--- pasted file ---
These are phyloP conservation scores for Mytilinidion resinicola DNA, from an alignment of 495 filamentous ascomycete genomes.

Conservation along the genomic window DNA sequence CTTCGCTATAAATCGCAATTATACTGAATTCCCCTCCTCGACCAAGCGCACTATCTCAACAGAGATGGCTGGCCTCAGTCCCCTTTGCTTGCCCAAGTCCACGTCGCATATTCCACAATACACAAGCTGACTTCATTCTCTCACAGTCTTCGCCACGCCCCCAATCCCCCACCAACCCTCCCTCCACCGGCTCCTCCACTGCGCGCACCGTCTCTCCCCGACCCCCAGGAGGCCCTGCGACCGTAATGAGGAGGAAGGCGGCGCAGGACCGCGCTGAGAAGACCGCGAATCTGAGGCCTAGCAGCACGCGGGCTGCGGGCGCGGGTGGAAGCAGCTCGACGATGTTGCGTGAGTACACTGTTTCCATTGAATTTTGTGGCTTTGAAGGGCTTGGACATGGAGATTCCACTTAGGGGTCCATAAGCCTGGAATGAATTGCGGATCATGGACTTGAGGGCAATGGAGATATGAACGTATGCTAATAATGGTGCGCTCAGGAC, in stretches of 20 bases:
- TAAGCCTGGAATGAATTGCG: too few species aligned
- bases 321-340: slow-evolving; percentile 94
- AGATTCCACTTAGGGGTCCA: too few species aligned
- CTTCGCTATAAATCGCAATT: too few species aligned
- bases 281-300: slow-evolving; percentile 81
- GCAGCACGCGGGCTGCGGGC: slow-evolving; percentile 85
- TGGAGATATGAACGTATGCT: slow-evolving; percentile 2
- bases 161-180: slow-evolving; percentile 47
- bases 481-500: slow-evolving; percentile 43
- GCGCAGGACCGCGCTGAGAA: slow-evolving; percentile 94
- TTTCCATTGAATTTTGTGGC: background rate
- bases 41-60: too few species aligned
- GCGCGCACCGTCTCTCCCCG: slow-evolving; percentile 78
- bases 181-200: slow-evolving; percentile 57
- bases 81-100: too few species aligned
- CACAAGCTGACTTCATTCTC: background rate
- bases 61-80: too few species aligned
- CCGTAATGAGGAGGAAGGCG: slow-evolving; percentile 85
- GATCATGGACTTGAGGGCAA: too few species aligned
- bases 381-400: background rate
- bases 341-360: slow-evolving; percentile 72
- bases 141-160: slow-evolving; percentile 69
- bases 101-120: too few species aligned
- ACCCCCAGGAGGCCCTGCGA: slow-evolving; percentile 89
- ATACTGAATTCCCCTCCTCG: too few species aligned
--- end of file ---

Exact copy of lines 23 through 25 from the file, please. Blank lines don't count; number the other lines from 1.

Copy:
- bases 341-360: slow-evolving; percentile 72
- bases 141-160: slow-evolving; percentile 69
- bases 101-120: too few species aligned